- Posted May 2, 2012 by
NW Washington State
This iReport is part of an assignment:
Washington State Organic Farm Slapped with $1 Mil. Immigration Violation
HerbCo International noticed that production was disrupted by the lay-offs, so one company official schemed a plan to hire the workers back, have them work at night so they would go undetected, and pay them in cash so as not to leave a money trail.
But someone snitched them out and Immigration and Customs Enforcement investigated. Interestingly, the agency gave temporary work permits to some of the illegals whose testimony they used for the conviction of HerbCo.
I found this pic from a story last year about a strawberry farm in NW Washington that relies on illegals to pick their crops. A company spokesman claimed that white Americans aren't willing to do the field work that illegal Mexican workers so readily do.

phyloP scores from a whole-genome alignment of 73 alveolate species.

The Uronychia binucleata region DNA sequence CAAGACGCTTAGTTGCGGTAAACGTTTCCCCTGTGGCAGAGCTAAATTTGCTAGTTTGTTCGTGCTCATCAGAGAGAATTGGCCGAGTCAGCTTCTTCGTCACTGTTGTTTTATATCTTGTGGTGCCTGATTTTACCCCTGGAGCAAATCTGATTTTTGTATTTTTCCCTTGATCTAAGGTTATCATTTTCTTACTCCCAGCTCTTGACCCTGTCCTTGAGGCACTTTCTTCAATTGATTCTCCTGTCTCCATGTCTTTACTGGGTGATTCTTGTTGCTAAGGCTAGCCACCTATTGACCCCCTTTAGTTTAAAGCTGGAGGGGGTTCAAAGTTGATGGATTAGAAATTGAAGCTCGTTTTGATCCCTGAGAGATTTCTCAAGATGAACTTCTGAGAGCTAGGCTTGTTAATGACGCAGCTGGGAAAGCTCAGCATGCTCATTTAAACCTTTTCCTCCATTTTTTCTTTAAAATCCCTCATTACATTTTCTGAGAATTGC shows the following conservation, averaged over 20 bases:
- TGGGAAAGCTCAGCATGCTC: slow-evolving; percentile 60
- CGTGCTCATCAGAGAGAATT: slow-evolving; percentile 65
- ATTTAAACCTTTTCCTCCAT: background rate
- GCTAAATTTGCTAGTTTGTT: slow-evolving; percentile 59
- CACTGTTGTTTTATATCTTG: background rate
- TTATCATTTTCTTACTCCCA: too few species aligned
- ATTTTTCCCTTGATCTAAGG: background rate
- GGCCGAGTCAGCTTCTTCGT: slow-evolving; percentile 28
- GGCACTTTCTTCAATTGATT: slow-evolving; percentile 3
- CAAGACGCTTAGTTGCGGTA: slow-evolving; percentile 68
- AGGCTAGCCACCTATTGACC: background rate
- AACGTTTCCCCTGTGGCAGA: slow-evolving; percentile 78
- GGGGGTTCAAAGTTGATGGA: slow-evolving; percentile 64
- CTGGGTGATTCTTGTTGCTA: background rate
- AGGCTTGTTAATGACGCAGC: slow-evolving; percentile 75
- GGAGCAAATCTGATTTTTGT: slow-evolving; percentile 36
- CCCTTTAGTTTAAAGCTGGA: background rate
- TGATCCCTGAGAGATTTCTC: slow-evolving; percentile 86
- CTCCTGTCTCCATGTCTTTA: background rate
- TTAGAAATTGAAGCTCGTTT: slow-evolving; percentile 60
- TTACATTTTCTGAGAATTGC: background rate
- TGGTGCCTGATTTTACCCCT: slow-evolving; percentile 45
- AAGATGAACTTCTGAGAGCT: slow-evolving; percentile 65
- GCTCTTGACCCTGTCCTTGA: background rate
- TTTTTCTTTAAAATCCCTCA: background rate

As Americans get more and more frustrated with limited job markets and put greater pressure on the government to crack down on the hiring of illegal labor, our farm industry is going to find it increasingly difficult to find workers to harvest their crops. Perhaps we need to put some of the folks on public assistance or in our prisons to work in the fields this summer. Unfortunately, only those who have no other options are willing to take on this back-breaking labor. I've done it before and I think everyone should experience farm work. It builds character, as they say.
Some might consider the fine levied on HerbCo International to be excessive. Some might say it is necessary to send a message to other farms or factories that hiring illegal immigrants won't be tolerated. I think we need to have a plan in place to make sure farms have the labor they need when harvest comes round. Having food go to waste in the fields would be a terrible loss. We need a comprehensive plan to solve the immigration problem.
Read more here:
Photo and story about strawberry farm here:
Thanks for reading!